Monday, November 06, 2006

Oh, the parents....

I had this very insightful post ready about how my mood affects my kids and blahblahblah...but it disappeared, and I don't have the energy to re-write, I'm going to complain for a minute...or two...

I have a parent who took issue with her son's teachers, myself included. Instead of emailing us with her concerns, however, she waited until two days before the end of the quarter and emailed our superintendent and principal. They told her she needed to discuss her concerns with his teachers, so I got a nasty email from her and a visit from the principal.
Her issue was (and still is) that her son is failing. For the first half of the quarter, he didn't turn any homework in to me. He missed several days and didn't make up the work...never even asked me about it. I notified our freshmen intervention coordinator. I sent a progress report home to get signed by the parent (it came back signed). And I talked to the student's case managers (he has an I.E.P.). At that point in time, out of the fifty freshmen I have, twenty were failing. I couldn't call all those parents, hence the signed progress report. We were also told that case managers contacted parents in those cases (while they were told it was up to the regular ed. teacher).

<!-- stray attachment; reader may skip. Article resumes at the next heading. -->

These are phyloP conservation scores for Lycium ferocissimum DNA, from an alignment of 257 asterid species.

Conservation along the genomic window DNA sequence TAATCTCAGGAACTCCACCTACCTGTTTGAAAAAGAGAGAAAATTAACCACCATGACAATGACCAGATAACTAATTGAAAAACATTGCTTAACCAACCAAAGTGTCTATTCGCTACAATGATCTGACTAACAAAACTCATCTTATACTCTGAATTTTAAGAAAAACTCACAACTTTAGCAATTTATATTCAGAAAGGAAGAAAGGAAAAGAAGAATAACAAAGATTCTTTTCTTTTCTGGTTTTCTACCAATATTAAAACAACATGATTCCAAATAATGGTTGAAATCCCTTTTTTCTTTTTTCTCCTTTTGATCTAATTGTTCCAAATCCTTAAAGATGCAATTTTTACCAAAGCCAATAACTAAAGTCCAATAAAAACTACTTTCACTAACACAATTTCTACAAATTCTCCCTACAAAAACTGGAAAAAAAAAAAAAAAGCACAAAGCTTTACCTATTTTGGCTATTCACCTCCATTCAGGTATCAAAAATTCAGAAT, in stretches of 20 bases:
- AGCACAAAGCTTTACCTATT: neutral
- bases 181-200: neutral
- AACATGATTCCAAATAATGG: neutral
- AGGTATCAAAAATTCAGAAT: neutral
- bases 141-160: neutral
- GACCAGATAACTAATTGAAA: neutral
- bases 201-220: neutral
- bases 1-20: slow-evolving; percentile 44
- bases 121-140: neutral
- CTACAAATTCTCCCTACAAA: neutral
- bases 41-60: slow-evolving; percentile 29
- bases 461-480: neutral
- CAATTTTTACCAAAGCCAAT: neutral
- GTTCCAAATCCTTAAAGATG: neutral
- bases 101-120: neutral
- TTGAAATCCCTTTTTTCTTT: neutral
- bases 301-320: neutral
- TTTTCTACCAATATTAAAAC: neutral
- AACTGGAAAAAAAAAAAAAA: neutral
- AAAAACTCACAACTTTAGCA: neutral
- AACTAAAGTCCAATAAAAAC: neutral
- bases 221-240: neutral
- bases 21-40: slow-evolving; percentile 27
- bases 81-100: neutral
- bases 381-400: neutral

Any student who didn't return the progress report got a phone call home, but because his was returned, I assumed she knew what his grade was. This cut down significantly on the number of phone calls I had to make, and my students began turning in homework, which was the main reason for poor grades.
After recieving this nasty email, I attempted to call her and never got a call back. A couple days later, I emailed her, letting her know I did attempt to contact her through the progress report and that her son had gotten better about turning in assignments. She didn't reply.
This mother was nasty to me and also to the student's other teachers and especially his case manager, so I decided if she wanted contact, I'd give her contact. I've now emailed her four times and called twice to date. I have recieved one nasty reply to my email where she asked if there was anything further to discuss. I told her that yes, there was.
I told her in no uncertain terms that her son is doing poorly because of his own actions. I told her that I'm holding up my end of the bargain by following the I.E.P., while she and her son aren't. I told her he's lazy and wastes time, and if he wants to earn a passing grade in my class, he better get his act together.
I have yet to hear from her.

What bothers me about the whole thing is that I feel like I'm treating the son differently. Normally when a student sits and does nothing when given class-time to work, I'll say something once. After that, it's a choice the student is making. But with this kid, I'm constantly on his back. He's been diagnosed ADHD and does not take meds, so this is a frequent thing. I don't lash out at the student, but I am watching him more closely...and I email what I see to his mother. If he sits for twenty minutes and stares at the wall, then I let her know that. I know I shouldn't be on him because of his mother, but no matter how hard I try, I do. It's very difficult not to...


Princess of the Portable said...

I feel your pain. There is a parent in one of my classes who apparently has an issue with my teaching. Of course, I heard about this from an administrator. They too told her to contact me. She didn't.